This book covers key movements that helped to shape psychology – from the early philosophical debate between rationalism and empiricism or realists and antirealists through to the emergence of psychology as a science and the ongoing debates about ‘objectivity’ and ‘truth’ and what a science of psychology should be. Often nuanced and complex, the author examines major conceptual issues in the history of psychology that continue to be debated and influence public policy and lay understanding. The latter stages of the book explore notions of individuality, hereditarianism, critical psychology, and feminist perspectives. While deeply rooted in human history, it is made clear that psychology, how it is conceived and practiced, has a bearing on our understanding of what it is to be human. Accessible, objective and above all comprehensive, this book will help students locate psychology in the wider field of science and understand the forces that continue to shape and define it.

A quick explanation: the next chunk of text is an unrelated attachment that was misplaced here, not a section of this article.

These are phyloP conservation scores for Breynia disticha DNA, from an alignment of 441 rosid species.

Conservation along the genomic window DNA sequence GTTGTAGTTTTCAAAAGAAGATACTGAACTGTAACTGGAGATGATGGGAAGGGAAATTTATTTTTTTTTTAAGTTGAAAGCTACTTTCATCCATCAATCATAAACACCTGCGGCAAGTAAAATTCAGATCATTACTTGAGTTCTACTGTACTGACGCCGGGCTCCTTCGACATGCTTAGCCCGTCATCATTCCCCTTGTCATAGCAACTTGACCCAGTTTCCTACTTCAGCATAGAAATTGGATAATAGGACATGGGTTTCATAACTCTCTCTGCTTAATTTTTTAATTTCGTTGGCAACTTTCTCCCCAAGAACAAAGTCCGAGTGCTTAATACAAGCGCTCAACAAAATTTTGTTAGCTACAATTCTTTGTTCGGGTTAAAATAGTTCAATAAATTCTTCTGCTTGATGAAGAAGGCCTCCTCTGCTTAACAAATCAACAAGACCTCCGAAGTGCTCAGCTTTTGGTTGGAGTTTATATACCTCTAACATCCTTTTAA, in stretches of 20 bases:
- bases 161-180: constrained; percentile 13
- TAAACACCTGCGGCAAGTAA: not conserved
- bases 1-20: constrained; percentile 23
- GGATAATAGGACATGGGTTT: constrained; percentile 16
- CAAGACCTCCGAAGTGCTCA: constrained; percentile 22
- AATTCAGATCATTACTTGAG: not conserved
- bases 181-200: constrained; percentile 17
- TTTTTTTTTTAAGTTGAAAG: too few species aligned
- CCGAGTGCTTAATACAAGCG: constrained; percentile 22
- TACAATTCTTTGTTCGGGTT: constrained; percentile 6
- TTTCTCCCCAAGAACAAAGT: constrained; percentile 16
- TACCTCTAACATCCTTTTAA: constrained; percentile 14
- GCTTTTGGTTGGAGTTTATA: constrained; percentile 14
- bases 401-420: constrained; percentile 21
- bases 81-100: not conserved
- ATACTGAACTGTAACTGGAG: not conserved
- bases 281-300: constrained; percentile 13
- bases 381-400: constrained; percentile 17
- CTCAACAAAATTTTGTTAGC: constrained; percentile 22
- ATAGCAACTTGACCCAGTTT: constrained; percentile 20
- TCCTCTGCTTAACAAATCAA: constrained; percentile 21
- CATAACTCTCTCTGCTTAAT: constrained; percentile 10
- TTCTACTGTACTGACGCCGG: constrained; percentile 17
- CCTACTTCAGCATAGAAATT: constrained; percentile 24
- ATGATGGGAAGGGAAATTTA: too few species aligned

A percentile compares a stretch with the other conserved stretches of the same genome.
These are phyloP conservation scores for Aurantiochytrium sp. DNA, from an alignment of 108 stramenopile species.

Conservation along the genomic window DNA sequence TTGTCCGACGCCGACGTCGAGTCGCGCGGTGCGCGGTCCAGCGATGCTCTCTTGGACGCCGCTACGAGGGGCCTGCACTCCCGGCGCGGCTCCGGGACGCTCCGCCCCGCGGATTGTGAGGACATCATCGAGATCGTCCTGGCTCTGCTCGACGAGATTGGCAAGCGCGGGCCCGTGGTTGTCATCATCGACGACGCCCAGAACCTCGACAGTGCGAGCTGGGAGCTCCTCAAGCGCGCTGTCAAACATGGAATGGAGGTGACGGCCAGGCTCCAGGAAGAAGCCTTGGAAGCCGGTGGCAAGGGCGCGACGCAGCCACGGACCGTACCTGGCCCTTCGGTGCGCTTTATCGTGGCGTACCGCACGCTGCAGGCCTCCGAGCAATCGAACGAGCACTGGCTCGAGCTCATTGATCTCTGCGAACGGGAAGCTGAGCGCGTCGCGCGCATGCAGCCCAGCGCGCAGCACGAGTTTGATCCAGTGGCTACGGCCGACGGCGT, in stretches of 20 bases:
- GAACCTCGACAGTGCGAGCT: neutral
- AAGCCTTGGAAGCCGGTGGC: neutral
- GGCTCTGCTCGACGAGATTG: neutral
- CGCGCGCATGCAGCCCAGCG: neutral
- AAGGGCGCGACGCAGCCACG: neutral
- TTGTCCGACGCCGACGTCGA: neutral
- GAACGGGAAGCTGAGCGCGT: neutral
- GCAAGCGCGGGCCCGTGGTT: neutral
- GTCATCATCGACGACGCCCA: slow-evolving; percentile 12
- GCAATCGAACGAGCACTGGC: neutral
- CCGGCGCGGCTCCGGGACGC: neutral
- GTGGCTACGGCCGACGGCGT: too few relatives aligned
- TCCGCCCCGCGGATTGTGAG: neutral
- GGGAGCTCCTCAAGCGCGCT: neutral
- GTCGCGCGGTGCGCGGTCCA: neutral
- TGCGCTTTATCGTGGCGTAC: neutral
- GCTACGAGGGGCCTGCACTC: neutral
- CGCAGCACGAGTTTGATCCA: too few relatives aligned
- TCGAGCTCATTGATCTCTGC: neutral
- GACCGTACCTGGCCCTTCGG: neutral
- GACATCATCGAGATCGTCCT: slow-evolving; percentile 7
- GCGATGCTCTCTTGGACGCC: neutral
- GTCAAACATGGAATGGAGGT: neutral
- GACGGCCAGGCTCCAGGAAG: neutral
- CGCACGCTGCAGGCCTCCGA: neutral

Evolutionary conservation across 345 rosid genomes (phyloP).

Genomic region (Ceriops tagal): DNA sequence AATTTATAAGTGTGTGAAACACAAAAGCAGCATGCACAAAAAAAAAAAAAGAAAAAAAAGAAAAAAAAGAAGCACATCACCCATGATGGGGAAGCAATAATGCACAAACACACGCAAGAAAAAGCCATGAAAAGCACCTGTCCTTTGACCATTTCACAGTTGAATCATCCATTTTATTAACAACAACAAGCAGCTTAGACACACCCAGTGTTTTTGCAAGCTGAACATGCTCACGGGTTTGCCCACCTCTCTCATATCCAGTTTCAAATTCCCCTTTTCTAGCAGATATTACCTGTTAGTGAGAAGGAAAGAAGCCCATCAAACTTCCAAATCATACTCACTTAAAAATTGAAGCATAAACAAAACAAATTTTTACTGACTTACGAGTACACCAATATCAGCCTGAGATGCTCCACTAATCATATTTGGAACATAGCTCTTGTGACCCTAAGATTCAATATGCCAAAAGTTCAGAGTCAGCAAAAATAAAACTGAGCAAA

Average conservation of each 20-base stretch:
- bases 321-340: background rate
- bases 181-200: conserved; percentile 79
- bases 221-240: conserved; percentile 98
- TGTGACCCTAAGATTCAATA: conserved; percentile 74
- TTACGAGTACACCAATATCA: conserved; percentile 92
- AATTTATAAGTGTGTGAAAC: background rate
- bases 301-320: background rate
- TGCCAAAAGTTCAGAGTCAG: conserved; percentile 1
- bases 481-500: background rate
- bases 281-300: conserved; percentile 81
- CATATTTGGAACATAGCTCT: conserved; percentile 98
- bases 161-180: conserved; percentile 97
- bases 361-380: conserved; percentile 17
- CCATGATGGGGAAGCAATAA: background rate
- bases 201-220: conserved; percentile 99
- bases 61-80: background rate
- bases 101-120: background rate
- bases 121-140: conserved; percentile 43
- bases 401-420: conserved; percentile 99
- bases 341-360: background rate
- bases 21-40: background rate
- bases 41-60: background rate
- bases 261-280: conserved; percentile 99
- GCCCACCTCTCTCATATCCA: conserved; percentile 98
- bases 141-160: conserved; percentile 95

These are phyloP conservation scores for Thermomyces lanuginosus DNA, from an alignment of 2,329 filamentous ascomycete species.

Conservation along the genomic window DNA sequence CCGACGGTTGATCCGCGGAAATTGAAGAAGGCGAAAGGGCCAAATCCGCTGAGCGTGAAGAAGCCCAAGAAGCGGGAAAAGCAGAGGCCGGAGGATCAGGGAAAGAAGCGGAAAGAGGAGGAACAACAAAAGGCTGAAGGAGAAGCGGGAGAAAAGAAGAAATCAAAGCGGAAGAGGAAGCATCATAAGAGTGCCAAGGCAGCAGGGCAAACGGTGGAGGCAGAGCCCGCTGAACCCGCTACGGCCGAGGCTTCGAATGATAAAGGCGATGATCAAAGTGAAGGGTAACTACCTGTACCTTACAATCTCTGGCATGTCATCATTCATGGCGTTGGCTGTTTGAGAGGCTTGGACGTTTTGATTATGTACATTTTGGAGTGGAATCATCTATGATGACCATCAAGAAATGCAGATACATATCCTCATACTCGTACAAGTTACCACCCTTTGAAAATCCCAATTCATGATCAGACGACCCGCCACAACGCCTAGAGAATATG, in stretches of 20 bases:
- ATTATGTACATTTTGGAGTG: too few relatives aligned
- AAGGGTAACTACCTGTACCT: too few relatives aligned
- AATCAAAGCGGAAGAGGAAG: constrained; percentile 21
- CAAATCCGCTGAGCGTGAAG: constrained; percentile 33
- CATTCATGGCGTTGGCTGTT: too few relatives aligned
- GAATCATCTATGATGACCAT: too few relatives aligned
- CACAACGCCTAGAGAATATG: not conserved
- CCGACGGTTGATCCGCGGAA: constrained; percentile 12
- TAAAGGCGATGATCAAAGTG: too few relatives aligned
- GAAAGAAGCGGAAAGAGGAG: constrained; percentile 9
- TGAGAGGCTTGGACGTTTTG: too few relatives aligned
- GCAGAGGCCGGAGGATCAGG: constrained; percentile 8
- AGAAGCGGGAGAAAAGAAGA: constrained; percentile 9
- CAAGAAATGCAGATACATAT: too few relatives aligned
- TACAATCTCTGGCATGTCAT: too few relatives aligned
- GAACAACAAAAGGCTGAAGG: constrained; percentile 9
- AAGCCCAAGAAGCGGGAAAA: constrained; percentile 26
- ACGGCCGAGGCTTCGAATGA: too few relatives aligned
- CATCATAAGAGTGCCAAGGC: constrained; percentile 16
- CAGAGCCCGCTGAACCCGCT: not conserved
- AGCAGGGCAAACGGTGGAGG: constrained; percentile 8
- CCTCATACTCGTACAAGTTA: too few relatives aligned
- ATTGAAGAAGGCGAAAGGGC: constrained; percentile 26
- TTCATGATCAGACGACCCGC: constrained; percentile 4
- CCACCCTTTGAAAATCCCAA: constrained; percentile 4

Psychological Inquiry as an Evolving Human Practice

Psychological Inquiry as an Evolving Human Practice

Learning Objective

In this chapter we will consider what we know of the evolution of the universe and how, in the course of that process, life and mind came to be. This necessitates a consideration of hominin (formerly hominid) evolution, comparative psychology, and cultural evolution as aspects in the emergence and evolution of the mental or psychological. In acknowledging the biological as foundational to the emergence of mind, biology and neuroscience will be given their due, but not to the point of advocating biological determinism. The dependence of the psychological upon the biological will be established; however, it will be presented as relative given cultural evolution and its impact on higher mental ...

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